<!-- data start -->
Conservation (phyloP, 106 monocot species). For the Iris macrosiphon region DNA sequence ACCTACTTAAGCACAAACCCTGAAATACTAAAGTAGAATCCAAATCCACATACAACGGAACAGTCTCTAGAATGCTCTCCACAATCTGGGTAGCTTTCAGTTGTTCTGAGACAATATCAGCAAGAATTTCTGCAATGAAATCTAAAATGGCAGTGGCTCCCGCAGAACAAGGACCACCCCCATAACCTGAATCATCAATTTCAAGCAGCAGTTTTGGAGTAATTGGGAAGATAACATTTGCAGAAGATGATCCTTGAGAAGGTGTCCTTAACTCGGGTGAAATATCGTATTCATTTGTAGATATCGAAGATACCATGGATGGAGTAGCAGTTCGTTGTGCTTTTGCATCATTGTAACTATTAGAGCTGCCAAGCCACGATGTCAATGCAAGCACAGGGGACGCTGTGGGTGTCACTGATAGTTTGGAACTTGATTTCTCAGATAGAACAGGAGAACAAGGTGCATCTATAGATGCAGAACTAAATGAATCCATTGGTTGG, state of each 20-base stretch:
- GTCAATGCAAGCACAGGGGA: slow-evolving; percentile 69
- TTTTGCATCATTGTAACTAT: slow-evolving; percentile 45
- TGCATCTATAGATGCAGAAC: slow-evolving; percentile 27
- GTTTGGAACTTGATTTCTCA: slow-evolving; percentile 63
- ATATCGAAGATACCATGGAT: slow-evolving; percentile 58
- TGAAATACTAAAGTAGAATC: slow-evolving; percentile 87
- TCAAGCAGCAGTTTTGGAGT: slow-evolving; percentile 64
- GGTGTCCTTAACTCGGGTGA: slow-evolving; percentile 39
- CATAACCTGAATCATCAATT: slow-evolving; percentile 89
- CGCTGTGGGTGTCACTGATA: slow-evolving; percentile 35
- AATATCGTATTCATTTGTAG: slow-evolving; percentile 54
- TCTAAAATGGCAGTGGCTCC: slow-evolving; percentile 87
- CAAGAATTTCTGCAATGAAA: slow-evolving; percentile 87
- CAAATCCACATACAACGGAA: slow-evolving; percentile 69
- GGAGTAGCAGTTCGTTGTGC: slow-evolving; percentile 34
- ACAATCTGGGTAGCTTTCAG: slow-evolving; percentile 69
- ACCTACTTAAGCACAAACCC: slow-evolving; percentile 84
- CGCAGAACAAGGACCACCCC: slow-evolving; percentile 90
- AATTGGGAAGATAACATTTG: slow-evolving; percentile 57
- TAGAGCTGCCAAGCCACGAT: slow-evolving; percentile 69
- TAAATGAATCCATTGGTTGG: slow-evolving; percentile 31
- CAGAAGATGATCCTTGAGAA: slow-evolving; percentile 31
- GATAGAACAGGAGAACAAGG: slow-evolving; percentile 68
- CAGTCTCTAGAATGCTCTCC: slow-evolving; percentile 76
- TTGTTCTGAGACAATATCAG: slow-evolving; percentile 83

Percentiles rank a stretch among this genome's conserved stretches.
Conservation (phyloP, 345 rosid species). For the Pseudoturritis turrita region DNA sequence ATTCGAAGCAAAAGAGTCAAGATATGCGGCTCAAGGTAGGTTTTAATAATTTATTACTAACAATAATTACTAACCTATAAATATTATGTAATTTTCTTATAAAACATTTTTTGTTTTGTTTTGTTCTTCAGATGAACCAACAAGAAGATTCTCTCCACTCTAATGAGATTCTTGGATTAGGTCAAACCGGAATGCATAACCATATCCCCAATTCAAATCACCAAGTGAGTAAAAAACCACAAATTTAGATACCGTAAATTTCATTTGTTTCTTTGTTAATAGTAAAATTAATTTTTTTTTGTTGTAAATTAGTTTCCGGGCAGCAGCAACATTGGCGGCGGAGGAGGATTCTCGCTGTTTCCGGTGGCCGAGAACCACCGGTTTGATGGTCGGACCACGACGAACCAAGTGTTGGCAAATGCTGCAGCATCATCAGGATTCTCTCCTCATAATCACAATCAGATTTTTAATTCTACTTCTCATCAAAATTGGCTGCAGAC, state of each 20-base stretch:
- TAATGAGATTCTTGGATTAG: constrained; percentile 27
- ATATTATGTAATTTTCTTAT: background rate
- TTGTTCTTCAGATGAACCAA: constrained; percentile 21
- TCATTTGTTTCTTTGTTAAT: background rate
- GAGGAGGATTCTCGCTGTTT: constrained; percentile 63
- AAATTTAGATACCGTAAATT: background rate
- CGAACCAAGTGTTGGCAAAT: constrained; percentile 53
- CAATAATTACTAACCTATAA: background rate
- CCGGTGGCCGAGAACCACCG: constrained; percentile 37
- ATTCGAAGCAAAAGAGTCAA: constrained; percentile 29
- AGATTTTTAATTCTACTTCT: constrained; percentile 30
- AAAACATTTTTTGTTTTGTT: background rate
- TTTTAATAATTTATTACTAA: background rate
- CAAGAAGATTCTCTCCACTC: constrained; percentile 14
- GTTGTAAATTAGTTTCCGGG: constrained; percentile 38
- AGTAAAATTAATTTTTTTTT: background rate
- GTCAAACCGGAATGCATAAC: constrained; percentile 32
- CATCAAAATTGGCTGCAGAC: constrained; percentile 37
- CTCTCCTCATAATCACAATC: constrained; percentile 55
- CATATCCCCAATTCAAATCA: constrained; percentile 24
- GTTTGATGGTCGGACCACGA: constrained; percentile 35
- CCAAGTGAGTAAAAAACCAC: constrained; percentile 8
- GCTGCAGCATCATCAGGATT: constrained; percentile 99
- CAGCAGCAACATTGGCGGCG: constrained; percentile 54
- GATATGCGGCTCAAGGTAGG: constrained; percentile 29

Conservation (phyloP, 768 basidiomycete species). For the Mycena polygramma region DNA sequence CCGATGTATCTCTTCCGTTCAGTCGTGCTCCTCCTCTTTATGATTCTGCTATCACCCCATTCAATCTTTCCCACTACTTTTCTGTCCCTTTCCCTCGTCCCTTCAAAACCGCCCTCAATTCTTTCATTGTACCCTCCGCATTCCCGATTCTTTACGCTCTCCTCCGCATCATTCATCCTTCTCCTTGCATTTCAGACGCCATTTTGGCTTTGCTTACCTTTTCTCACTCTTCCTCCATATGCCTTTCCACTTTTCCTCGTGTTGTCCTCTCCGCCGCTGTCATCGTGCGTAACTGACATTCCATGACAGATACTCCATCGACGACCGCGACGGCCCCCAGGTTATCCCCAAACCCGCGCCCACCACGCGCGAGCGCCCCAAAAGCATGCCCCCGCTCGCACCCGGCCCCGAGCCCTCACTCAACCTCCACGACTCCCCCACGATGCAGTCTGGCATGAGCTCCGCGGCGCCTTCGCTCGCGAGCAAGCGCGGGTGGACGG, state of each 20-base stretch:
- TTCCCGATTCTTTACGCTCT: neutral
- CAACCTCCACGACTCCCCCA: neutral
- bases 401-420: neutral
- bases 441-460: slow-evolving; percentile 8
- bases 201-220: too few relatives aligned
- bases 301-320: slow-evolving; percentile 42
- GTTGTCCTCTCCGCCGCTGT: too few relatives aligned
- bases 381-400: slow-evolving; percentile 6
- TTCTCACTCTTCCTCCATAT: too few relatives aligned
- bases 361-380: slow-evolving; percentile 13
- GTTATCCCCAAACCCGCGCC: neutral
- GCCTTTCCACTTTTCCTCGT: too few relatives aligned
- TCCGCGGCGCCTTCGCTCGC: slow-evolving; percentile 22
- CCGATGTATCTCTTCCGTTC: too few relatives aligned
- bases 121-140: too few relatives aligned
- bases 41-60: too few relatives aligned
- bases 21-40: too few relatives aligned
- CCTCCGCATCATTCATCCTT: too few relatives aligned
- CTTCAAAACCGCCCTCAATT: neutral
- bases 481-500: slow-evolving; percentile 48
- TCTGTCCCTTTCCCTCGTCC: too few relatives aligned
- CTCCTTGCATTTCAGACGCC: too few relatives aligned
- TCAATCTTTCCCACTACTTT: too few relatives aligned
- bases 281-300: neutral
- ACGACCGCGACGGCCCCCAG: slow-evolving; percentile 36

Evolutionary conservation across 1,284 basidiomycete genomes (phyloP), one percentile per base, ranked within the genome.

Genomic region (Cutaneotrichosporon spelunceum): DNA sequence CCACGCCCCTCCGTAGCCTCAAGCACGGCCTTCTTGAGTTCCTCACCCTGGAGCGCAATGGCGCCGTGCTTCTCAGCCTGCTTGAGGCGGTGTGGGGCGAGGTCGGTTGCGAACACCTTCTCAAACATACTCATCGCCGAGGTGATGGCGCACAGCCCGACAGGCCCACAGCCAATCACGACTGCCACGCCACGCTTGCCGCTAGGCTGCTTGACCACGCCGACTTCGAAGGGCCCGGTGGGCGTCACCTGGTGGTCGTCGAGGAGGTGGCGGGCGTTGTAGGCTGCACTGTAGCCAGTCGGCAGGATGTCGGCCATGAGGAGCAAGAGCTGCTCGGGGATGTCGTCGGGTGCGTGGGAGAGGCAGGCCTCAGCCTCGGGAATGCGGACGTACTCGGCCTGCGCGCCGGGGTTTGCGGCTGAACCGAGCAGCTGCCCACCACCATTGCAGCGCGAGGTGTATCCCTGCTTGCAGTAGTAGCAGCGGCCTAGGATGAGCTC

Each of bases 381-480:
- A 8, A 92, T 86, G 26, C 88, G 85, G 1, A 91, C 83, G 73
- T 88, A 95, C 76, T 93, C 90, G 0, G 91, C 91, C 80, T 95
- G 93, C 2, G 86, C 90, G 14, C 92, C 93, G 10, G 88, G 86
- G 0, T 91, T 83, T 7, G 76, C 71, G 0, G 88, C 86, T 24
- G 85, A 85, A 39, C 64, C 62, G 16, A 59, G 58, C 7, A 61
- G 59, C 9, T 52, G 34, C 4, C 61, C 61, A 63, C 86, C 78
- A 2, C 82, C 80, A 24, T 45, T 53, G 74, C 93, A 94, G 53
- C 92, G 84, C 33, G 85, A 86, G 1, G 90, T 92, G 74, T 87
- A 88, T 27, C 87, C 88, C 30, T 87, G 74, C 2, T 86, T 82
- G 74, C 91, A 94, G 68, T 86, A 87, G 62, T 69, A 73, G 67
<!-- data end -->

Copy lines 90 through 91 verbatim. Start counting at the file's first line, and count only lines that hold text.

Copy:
- C 92, G 84, C 33, G 85, A 86, G 1, G 90, T 92, G 74, T 87
- A 88, T 27, C 87, C 88, C 30, T 87, G 74, C 2, T 86, T 82